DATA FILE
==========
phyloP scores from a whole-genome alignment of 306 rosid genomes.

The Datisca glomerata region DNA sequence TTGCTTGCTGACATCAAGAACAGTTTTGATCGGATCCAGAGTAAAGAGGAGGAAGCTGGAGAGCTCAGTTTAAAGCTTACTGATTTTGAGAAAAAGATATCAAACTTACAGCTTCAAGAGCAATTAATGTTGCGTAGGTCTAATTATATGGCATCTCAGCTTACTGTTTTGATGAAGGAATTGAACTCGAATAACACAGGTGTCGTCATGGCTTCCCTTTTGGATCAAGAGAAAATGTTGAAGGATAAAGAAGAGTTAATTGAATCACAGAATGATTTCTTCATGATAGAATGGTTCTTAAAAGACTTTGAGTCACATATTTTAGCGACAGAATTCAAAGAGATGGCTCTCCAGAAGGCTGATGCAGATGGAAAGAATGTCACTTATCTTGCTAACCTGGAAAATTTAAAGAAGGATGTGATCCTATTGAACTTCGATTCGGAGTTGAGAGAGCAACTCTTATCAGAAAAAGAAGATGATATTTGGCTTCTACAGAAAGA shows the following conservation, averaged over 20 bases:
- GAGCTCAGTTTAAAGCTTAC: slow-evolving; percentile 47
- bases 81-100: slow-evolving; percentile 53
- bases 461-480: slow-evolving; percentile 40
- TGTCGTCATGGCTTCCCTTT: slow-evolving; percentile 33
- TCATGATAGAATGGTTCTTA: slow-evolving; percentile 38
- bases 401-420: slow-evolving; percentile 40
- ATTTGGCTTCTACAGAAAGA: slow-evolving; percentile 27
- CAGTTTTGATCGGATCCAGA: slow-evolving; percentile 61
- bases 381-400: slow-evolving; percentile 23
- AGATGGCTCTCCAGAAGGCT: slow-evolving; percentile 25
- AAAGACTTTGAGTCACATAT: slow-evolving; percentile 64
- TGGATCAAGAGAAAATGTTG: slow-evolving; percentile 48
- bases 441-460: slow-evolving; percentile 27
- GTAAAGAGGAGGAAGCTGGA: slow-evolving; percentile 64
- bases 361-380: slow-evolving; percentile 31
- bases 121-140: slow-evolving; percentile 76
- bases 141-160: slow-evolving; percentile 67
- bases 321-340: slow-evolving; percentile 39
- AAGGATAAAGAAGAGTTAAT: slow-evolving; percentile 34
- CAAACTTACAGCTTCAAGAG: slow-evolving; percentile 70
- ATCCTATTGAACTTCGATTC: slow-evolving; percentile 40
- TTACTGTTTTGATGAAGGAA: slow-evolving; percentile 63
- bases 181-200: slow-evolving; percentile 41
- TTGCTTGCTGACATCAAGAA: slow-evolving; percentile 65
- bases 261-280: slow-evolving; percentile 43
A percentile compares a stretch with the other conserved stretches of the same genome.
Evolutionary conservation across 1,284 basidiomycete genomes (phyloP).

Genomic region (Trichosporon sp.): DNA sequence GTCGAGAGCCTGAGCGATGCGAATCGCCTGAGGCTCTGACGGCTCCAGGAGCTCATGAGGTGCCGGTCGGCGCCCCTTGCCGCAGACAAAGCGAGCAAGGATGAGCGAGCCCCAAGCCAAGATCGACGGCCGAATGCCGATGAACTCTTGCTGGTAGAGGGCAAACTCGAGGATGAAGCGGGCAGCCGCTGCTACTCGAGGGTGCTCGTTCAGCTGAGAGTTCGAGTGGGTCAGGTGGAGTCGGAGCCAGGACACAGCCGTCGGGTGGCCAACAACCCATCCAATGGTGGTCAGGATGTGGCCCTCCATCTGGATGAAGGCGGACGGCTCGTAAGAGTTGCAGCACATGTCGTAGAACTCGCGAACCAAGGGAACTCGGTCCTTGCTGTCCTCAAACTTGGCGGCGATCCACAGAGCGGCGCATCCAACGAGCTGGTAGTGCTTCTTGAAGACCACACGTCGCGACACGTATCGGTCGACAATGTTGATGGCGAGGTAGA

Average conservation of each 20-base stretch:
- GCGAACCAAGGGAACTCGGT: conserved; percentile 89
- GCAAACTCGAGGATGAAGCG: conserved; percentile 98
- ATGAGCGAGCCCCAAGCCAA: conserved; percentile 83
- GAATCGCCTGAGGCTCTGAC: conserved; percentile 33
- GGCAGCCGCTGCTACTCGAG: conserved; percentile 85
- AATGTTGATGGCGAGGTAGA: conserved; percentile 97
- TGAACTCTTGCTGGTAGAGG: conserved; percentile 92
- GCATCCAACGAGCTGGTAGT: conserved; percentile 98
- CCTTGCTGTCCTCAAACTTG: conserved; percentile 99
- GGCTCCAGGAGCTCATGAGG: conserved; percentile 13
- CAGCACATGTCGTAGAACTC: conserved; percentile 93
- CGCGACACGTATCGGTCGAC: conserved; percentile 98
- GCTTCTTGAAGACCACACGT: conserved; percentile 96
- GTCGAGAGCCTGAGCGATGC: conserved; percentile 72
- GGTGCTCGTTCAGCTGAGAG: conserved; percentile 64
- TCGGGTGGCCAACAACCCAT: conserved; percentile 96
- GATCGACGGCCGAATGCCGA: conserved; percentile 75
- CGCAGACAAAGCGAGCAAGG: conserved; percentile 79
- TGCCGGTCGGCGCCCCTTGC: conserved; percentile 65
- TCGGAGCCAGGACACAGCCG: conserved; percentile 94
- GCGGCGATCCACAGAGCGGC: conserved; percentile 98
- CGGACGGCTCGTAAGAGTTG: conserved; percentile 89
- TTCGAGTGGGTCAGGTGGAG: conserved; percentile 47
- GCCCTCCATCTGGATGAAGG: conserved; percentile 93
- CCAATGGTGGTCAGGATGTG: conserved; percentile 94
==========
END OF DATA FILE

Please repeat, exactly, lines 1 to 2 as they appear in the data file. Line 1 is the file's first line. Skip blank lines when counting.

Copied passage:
phyloP scores from a whole-genome alignment of 306 rosid genomes.

The Datisca glomerata region DNA sequence TTGCTTGCTGACATCAAGAACAGTTTTGATCGGATCCAGAGTAAAGAGGAGGAAGCTGGAGAGCTCAGTTTAAAGCTTACTGATTTTGAGAAAAAGATATCAAACTTACAGCTTCAAGAGCAATTAATGTTGCGTAGGTCTAATTATATGGCATCTCAGCTTACTGTTTTGATGAAGGAATTGAACTCGAATAACACAGGTGTCGTCATGGCTTCCCTTTTGGATCAAGAGAAAATGTTGAAGGATAAAGAAGAGTTAATTGAATCACAGAATGATTTCTTCATGATAGAATGGTTCTTAAAAGACTTTGAGTCACATATTTTAGCGACAGAATTCAAAGAGATGGCTCTCCAGAAGGCTGATGCAGATGGAAAGAATGTCACTTATCTTGCTAACCTGGAAAATTTAAAGAAGGATGTGATCCTATTGAACTTCGATTCGGAGTTGAGAGAGCAACTCTTATCAGAAAAAGAAGATGATATTTGGCTTCTACAGAAAGA shows the following conservation, averaged over 20 bases: